• This article, The Reasonable Man - Law's Ghost God is published in two parts. This is Part 2, continuing from Part 1. This Part includes, at the conclusion, the references for this article.

<... continued from Part 1 ....>

In order to justify the occupation of such a large expanse of written word, authority in the law, it has been necessary for the priests of law to speak to the characteristics of the reasonable man.

In his delightful article on topic, Randy Austin writes of the balance of the reasonable man:

"(He) knows the laws of gravity, that fire burns, that water drowns, elementary rules of personal hygiene, that alcohol makes you drunk, that some jaywalk on a regular basis, and he drives so as to avoid them and that children seldom heed advice, often do silly things, and disobey like clockwork.

"He stacks the chairs properly at Sunday School, never fails to notice and avoid manure on the steps, and always avoids falling down….

"He never parks his car on the freeway to scrape his windshield. No one has ever seen him break the law without good reason or throw his television set out the window.

"He never makes an excessive demand upon his wife, his neighbors, his servants, his ox, or his ass.

"He never swears, gambles or loses his temper. He uses nothing except in moderation."

reasonable manIn law, the apparition of the reasonable person can be the difference between liability or a criminal conviction as in a void, the judge can do justice by calling upon this creature and judge conduct against what the reasonable person would have done in similar circumstances.

The reasonable person was intended to be just that, without judicial window dressing, a plain, simple, Lululemon spandex, one-size-fits-all concept to be applied across the board:

"Devoid, in short of any human weakness, with not one single saving vice, sans prejudice, procrastination, ill-nature, avarice, and absence of mind, as careful for his own safety as he is for that of others, this excellent but odious creature stands like a monument in our Courts of Justice, vainly appealing to his fellow-citizens to order their lives after his own example."6

Justice Macmillan wrote, in Mills v Stanway Coaches:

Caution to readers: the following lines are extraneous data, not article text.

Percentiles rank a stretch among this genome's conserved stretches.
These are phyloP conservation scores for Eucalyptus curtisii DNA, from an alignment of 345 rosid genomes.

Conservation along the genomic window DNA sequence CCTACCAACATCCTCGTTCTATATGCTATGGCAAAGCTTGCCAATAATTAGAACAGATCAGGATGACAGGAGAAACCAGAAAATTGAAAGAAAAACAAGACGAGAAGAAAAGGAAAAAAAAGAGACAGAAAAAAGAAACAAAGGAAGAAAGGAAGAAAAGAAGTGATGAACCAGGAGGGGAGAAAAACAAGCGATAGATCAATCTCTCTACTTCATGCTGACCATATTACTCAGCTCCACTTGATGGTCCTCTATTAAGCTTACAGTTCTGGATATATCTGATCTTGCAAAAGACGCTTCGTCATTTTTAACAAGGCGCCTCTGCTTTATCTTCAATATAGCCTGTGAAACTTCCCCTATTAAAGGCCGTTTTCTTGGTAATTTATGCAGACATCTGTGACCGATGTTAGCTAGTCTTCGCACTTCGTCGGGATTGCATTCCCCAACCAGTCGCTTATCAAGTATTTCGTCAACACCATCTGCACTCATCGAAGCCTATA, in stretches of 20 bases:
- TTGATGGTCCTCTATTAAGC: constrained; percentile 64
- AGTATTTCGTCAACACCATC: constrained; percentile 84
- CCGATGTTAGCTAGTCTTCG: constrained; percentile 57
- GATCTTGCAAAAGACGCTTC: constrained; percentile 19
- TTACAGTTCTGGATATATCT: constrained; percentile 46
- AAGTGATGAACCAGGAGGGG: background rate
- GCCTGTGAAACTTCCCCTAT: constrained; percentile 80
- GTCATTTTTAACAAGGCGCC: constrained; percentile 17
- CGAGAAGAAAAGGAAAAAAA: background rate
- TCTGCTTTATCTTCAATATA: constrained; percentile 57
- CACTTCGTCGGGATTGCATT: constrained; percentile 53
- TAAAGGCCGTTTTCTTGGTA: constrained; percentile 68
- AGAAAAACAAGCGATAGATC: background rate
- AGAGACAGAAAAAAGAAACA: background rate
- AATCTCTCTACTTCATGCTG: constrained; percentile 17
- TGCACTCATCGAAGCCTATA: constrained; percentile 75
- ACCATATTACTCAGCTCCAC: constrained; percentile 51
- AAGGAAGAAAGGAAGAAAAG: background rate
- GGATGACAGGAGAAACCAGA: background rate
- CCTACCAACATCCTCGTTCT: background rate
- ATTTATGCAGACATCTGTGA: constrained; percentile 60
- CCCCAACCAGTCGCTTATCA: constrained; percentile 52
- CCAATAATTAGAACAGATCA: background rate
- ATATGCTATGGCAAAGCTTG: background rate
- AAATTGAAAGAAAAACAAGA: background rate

"The standard of foresight of the reasonable man is … an impersonal test. It eliminates the personal equation and is independent of the idiosyncrasies of the particular person whose conduct is in question…. The reasonable man is presumed to be free from both over-apprehension and over-confidence."

THE PRESIDENT

Almost every hour of day in some common law jurisdiction, a case is published which relies on the doctrine of the reasonable man.

Some jurists don't like him and call for his execution - perhaps the electric chair?

Still, thank God for the reasonable man for without him, or her, or it, there would be no reference point against which to judge and assign liability in cases where an individual seeks to exculpate themselves from their negligent or criminal actions or omissions which have hurt others:

"The ideal of that person exists only in the minds of men, and exists in different forms in the minds of different men. The standard is ... far from fixed as stable. But it is the best all-round guide that the law can devise."7

Long live the reasonable man!

Reasonable man for pope, prime minister, queen and President!

REFERENCES:

  • Austin, Randy, Better Off With The Reasonable Man Dead Or The Reasonable Man Did The Darndest Things, 1992 BYU L. Rev. D479 (1992 - NOTE 4)
  • Carlson v. Chochinov, [1948] 4 D.L.R. 556 (MBCA - NOTE 7)
  • Collins, Ronald, Language, History and the Legal Process: A Profile of the "Reasonable Man", 8 Rut.-Cam. L.J. 311 (1977)
  • Duhaime, Lloyd, Negligence: An Introduction
  • Duhaime.org, Legal Definition of Reasonable Man
  • Fleming, John, The Law of Torts §107, 4th Edition (1971)
  • Hebert, A. P., Uncommon Law, 7th Edition (1952 - NOTE 6)
  • McGuire v Western Morning News, [1903] 2 KB 100 and also Hall v Brooklands Auto-Racing Club [1933] 1 KB 224 (NOTE 5)
  • Megarry, R. E., Miscellany-at-Law (London: Wildy & Sons, 1955), pages 260-269
  • Mills v Stanway Coaches, [1940] 2 KB 334
  • Piggott, F. T., The Reasonable Man at Common Law, 14 Law Mag. & L. Rev. 5th 314 (1888-1889 - NOTE 1 and 3)
  • Rosenblum, Victor, The Reasonable Man, 6 Law & Soc'y Rev. 3 (1971-1972 - NOTE 2)
  • Vaughan v Menlove, 132 E.R. 490